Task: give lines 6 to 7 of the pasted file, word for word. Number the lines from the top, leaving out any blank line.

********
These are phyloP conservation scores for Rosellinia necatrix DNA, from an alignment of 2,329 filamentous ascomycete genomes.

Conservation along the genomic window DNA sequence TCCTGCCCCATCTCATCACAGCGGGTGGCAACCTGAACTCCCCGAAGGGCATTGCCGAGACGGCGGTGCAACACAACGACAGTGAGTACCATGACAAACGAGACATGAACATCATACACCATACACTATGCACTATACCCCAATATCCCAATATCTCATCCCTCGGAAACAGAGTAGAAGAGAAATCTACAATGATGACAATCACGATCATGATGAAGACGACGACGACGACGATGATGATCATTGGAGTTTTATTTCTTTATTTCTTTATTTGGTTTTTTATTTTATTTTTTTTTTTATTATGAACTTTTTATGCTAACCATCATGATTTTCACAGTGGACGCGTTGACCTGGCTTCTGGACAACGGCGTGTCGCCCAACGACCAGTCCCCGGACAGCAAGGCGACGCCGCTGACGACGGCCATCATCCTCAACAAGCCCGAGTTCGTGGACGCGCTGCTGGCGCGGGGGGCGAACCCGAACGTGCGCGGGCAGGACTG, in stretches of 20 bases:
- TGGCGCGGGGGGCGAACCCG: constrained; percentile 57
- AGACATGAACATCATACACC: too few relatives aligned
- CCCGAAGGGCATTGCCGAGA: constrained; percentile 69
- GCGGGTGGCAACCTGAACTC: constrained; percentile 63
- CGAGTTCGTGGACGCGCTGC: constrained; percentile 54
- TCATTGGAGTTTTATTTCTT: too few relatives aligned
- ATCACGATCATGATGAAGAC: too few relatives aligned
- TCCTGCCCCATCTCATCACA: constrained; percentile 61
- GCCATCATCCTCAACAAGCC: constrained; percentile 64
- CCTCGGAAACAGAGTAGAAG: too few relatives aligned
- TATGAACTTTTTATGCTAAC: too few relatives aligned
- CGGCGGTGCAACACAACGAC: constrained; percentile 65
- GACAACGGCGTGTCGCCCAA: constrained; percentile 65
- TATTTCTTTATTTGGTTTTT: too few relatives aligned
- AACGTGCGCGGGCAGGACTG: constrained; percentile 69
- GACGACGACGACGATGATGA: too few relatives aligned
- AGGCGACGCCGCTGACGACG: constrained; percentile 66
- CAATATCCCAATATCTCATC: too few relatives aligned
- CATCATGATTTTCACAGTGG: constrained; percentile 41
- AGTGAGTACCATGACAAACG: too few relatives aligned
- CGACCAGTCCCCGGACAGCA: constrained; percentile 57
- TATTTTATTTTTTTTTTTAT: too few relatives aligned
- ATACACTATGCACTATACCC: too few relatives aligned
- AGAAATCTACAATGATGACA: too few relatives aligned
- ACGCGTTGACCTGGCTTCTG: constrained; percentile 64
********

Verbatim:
- GCGGGTGGCAACCTGAACTC: constrained; percentile 63
- CGAGTTCGTGGACGCGCTGC: constrained; percentile 54